Rosemary Morgan on gender in health systems research

Rosemary Morgan is a Research Fellow at Johns Hopkins Bloomberg School of Public Health. In this HEART talks video, she talks about the project she works on, ‘Research in Gender and Ethics (RinGs): Building Stronger Health Systems’, and about the importance of making gender integral in health systems research. RinGs came about as a project… Read more


Essential gender issues in relation to health systems

In a group interview Sarah Ssali (Makerere University), Sally Theobald (Liverpool School of Tropical Medicine), Rosemary Morgan (John Hopkins University) and Asha George (John Hopkins University) talk about essential gender issues in relation to health systems. They also promote the RinGs Initiative (Research in Gender and Ethics) and talk about how people can get involved…. Read more


Fatima’s story: reflections from a qualitative research dissemination on the drivers of child marriage in Gezira state, Sudan

Fatima[1] wears a yellow headscarf. She has bright eyes and a hopeful face. She is 17, has already been married for several years, had a child who died in infancy and has been divorced by her husband. She asks us if we are from India as she loves Bollywood films and wants to go to Mumbai…. Read more


Improving access to health for women and girls in low-income urban settlements

The world is becoming increasingly urbanised. Over one third of urban dwellers now reside in low-income urban settlements, where living conditions are often inadequate and there are multiple barriers to access to health services for women and girls. Based on six case studies and a thematic review examining women’s and girls’ access to health in low-income… Read more


Haja Wurie on incorporating gender into health systems reconstruction in post-Ebola Sierra Leone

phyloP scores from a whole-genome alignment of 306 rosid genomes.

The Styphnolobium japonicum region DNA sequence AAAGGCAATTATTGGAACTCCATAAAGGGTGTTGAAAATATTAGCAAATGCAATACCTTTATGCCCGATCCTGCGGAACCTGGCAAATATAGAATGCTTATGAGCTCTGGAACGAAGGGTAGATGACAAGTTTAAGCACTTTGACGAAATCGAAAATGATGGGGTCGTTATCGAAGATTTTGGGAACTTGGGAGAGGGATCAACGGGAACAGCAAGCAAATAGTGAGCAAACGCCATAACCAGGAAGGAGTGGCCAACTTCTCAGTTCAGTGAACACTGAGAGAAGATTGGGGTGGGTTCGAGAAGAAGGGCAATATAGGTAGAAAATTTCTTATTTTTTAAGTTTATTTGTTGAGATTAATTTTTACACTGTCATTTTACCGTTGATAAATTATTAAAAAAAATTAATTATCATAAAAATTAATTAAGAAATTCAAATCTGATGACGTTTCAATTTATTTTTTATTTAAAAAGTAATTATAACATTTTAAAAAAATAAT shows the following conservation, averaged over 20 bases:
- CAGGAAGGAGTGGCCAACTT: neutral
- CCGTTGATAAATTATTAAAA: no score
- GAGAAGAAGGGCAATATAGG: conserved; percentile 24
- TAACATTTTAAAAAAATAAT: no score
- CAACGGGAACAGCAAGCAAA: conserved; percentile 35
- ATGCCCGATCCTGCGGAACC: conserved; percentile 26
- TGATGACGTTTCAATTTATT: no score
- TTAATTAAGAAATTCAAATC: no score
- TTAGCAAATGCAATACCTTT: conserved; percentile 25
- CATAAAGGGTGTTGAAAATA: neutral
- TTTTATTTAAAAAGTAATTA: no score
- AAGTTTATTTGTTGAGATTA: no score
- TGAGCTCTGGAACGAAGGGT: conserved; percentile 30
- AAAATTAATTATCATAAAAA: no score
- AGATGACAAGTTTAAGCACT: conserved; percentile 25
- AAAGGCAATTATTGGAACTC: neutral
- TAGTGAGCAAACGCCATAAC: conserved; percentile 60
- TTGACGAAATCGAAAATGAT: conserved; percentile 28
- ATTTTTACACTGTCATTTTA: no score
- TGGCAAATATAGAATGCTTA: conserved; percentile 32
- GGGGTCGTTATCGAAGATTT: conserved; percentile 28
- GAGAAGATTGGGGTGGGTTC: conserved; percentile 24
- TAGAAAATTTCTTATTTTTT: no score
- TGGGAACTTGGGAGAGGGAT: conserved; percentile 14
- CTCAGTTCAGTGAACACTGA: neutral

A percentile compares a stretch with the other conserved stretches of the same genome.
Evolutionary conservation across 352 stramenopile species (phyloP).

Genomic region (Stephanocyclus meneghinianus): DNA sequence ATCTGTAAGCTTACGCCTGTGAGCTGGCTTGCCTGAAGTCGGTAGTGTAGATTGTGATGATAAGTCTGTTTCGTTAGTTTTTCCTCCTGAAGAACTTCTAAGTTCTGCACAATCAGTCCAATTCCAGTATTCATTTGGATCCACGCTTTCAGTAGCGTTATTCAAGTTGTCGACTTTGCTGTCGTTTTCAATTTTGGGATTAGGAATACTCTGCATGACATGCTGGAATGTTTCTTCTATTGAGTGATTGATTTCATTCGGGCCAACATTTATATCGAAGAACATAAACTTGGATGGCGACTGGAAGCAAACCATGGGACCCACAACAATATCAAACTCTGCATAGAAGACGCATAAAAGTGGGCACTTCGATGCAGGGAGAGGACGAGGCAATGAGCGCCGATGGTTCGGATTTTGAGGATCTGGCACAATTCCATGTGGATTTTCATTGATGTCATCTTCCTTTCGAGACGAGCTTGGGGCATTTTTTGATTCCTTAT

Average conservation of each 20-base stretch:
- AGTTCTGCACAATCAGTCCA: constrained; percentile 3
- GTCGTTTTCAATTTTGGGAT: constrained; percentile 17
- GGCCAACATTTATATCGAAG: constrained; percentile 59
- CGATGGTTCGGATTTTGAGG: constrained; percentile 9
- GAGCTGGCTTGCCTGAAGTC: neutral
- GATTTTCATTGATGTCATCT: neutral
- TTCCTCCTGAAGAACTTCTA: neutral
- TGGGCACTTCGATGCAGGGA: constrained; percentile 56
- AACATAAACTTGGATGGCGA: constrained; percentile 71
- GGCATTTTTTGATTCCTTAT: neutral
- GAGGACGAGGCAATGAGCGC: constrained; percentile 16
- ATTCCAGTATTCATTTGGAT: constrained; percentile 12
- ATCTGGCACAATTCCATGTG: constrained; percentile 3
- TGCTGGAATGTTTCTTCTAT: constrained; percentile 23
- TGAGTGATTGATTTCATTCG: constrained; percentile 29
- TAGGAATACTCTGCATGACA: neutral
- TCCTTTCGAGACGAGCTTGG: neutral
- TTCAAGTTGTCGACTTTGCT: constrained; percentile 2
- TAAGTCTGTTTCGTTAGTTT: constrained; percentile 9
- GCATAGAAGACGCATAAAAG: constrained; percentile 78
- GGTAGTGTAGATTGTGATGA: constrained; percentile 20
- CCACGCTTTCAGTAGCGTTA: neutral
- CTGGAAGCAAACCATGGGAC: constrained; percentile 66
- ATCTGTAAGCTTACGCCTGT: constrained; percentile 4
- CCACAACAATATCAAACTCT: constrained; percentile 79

Dr Haja Wurie is based at the College of Medicine and Allied Health Sciences in Freetown, Sierra Leone. In this HEART talks video she describes the rebuilding of health systems in the post-conflict period in Sierra Leone as ‘fire-fighting’. This meant that the response did not adequately capture gender. Ensuring service provision for women and… Read more


The importance of understanding gender equity in humanitarian responses to health issues

Valerie Percival is an Assistant Professor at the Norman Paterson School of International Affairs. She leads the ReBUILD project ‘Building Back Better: Taking forward empirical research on the opportunities and constraints for building gender responsive health systems in post conflict contexts’. This is the focus of Valerie’s HEART talks video. The first issue for humanitarian focus… Read more


Health systems and gender in post-conflict contexts: building back better?

The post-conflict or post-crisis period provides the opportunity for wide-ranging public sector reforms: donors fund rebuilding and reform efforts, social norms are in a state of flux, and the political climate may be conducive to change. This reform period presents favourable circumstances for the promotion of gender equity in multiple social arenas, including the health… Read more


The Gambia bans Female Genital Mutilation: what are the implications?

In November 2015, President Yahya Jammeh of the Gambia banned, effective immediately, the practice of Female Genital Mutilation (FGM) in the Gambia. This pronouncement was made as part of activities to mark the 16 days of Activism against Gender Based Violence for 2015. The ban follows over 30 years of efforts to end FGM in… Read more


Gender and care: overview report

For women and girls in particular, their socially prescribed role as carers can undermine their rights and limit their opportunities, capabilities and choices – posing a fundamental obstacle to gender equality and well-being. This report seeks to move towards a world in which individuals and society ‘recognise and value the importance of different forms of… Read more


Gender biases and discrimination: a review of health care interpersonal interactions

A good interpersonal relationship between a patient and provider, as characterised by mutual respect, openness, and a balance in their respective roles in decision-making, is an important marker of quality of care. This review is undertaken from a gender and health equity perspective and illustrates that gender biases and discrimination occur at many levels in… Read more


Page 1 of 212
css.php